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He speaks in section 27 about how he does not envy those who show rage. All of his anger and frustration from the loss of his best and closest friend. Yet he does not want to vent his rage. He does not envy the beast who is able to murder without conscience. He says,
"I envy not the beast that takes
His license in the field of time,
Unfetter'd by the sense of crime,
To whom a conscience never wakes"
Then he finishes the section with saying that he would have rather found love in life and lost it than to never had loved at all. So the theme of this section is acceptance--or at least he is in the stages of learning to accept his friend's death. By saying that he doesn't want to rage on, and he doesn't want to harm another for his benefit, he is able to control his anger at this point. He would rather have had a good friend for a short time than to never have met him. The poem does have a long way to go, but he is showing signs of acceptance here.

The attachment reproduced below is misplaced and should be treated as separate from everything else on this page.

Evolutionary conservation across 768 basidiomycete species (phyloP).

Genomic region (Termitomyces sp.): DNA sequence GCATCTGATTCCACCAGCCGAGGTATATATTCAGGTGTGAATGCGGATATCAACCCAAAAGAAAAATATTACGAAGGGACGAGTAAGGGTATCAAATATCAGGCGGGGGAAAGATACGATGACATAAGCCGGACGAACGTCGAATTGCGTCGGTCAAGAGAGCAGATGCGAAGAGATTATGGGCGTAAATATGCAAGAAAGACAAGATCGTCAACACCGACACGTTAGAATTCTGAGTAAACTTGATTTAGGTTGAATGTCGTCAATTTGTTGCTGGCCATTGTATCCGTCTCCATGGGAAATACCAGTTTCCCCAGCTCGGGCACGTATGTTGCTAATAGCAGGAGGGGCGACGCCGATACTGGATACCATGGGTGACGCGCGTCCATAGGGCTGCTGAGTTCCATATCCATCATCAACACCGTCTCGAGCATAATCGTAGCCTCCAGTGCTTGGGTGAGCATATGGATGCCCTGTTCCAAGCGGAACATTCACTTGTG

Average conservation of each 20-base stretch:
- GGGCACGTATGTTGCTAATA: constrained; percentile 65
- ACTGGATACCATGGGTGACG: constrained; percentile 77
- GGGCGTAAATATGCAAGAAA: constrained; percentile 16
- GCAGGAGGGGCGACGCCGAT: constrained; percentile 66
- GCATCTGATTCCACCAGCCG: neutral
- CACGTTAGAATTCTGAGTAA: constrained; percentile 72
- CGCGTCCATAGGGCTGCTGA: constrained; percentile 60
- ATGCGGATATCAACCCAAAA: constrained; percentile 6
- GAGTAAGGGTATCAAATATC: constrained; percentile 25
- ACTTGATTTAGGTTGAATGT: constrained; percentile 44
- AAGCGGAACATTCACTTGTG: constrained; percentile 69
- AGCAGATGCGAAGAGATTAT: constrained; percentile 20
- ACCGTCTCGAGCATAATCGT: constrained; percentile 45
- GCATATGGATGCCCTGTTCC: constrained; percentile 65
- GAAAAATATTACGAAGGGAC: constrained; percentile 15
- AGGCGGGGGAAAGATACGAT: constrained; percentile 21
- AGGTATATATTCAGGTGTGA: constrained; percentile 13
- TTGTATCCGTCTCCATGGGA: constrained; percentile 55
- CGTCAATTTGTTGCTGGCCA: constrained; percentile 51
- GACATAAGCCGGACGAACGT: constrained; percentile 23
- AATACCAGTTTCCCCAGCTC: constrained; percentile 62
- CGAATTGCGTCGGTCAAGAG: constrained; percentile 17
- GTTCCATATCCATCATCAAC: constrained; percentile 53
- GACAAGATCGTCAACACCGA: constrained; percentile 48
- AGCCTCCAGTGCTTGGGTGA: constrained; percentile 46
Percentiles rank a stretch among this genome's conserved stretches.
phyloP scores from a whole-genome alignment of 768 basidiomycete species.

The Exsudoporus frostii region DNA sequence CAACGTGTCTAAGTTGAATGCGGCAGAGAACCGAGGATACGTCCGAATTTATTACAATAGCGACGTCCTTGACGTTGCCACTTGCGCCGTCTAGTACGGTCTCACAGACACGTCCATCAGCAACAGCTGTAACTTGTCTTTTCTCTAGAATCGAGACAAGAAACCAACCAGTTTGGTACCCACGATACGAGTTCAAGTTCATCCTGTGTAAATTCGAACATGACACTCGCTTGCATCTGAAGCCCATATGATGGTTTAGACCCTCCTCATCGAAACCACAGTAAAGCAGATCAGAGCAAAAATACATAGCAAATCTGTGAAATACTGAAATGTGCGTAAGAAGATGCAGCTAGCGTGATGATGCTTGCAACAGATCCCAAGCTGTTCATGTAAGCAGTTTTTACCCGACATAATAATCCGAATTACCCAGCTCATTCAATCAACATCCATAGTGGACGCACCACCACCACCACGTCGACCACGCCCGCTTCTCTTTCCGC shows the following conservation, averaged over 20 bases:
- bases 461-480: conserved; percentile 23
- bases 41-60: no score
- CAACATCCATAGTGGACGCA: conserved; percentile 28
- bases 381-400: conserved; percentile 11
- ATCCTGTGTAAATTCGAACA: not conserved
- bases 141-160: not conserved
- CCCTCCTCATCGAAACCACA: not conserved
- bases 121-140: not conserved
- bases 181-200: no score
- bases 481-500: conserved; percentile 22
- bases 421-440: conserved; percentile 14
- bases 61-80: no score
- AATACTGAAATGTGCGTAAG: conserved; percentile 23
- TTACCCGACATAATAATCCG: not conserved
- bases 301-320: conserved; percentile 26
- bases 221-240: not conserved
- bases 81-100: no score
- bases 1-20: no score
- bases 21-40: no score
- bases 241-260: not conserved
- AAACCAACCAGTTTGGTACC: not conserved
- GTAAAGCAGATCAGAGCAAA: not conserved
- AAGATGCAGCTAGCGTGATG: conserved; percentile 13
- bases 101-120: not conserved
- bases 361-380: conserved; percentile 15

Section 27 in the poem In Memoriam says that Alfred does not envy those people who doesn't experience hardships in life, people who have their life according to their plans and needs, who always feels comfortable in life and never felt pain, etc because for him it has always been better to felt pain, sorrow, grief,hardships and problems in life. Since without these trials in life, one will never know what happiness is when one doesnt felt pain and sadness, one will never know what comfort is when he doesnt met hardships, one will never feel grief and sorrow when he had never lost a loved one.
So in that perspective, Alfred concluded that " 'Tis better to love and lost than never to have loved at all"...
one has to accept the experiences in life and learn from it for it will enable one to live life to the fullest...
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